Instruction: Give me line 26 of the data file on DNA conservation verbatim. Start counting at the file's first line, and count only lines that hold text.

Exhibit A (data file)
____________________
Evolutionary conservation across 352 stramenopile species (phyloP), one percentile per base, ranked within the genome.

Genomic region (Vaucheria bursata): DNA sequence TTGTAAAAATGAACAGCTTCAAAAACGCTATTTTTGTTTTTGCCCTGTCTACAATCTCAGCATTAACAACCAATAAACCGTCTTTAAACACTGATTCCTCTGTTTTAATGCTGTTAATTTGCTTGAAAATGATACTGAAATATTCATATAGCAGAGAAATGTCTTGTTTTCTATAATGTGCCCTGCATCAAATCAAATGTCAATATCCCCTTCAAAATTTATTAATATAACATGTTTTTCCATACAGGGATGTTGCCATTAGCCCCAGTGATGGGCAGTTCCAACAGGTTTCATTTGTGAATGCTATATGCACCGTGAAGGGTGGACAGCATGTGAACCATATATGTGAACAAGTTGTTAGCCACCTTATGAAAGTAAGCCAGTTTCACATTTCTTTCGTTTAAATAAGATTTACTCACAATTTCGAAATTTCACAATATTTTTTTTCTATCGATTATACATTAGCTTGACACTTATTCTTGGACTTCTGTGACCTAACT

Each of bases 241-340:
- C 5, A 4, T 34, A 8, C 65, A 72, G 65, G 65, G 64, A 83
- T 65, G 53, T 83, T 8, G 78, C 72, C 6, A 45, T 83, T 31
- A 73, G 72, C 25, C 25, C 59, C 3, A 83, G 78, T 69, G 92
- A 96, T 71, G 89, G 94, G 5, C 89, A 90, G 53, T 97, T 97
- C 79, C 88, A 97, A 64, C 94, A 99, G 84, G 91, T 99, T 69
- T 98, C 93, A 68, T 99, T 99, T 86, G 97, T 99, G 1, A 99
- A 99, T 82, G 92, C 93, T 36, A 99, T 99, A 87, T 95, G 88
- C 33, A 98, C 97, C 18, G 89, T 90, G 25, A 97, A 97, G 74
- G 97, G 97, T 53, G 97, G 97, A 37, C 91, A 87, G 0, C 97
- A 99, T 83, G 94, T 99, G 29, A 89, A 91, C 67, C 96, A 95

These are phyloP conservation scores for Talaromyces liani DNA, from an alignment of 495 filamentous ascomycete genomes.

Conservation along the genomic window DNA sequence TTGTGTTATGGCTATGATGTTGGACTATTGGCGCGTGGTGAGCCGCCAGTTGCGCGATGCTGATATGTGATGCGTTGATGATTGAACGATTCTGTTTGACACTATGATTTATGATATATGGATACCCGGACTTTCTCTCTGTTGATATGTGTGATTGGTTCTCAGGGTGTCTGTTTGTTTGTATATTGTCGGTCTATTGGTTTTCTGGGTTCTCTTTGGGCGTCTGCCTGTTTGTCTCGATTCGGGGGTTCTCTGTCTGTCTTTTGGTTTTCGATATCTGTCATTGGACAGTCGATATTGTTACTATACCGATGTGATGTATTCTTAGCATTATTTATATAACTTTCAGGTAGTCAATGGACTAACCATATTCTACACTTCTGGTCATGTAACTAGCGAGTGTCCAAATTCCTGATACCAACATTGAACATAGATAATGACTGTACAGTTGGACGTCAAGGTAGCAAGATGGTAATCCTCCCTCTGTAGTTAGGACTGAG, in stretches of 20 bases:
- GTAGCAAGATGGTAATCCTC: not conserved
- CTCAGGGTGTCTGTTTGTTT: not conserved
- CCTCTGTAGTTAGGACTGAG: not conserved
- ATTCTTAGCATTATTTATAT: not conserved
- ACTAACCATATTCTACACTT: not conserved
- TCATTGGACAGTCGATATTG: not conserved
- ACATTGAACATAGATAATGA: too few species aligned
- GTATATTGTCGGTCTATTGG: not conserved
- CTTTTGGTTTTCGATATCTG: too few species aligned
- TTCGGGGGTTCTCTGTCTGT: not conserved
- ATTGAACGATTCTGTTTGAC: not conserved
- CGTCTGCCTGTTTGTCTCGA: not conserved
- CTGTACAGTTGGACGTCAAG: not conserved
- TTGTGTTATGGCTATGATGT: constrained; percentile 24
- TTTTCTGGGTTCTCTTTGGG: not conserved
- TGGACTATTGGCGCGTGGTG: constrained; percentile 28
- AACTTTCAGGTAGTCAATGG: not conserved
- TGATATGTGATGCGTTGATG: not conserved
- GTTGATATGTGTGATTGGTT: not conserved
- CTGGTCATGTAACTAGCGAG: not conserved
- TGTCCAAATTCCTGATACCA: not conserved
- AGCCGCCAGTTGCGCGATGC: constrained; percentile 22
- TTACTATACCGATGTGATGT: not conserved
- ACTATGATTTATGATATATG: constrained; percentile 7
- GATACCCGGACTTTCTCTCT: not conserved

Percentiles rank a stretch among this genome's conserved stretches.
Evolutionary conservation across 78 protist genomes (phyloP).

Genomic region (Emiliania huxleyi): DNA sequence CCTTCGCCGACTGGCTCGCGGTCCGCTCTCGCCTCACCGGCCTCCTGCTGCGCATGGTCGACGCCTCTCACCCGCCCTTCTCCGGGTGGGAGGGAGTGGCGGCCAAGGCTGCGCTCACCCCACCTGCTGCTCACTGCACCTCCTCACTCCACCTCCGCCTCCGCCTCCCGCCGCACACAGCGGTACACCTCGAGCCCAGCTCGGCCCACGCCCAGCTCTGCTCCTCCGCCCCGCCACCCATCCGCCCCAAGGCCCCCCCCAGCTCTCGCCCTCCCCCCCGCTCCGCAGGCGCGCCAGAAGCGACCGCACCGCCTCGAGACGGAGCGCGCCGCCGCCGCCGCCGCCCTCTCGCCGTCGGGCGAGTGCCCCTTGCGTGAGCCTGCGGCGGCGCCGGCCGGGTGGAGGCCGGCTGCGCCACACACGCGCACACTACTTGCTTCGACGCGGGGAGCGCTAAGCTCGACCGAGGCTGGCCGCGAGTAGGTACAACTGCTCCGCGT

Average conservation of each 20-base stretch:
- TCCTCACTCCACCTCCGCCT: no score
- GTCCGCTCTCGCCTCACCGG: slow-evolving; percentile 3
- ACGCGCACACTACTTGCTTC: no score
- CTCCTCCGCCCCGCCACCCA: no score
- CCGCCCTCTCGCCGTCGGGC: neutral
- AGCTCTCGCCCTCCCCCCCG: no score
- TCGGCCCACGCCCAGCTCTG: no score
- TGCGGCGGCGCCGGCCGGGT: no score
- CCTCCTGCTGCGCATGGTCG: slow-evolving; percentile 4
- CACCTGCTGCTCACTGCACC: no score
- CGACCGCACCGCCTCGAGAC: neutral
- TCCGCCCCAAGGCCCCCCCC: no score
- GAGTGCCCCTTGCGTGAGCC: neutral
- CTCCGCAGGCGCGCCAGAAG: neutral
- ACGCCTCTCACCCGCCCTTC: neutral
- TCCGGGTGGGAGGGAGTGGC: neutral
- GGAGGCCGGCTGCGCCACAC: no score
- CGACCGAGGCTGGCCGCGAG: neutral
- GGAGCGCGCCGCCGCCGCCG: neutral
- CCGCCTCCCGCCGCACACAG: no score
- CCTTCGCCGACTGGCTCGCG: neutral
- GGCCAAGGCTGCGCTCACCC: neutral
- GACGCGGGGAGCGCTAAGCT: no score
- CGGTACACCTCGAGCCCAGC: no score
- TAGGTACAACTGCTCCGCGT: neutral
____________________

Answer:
- ATTGAACGATTCTGTTTGAC: not conserved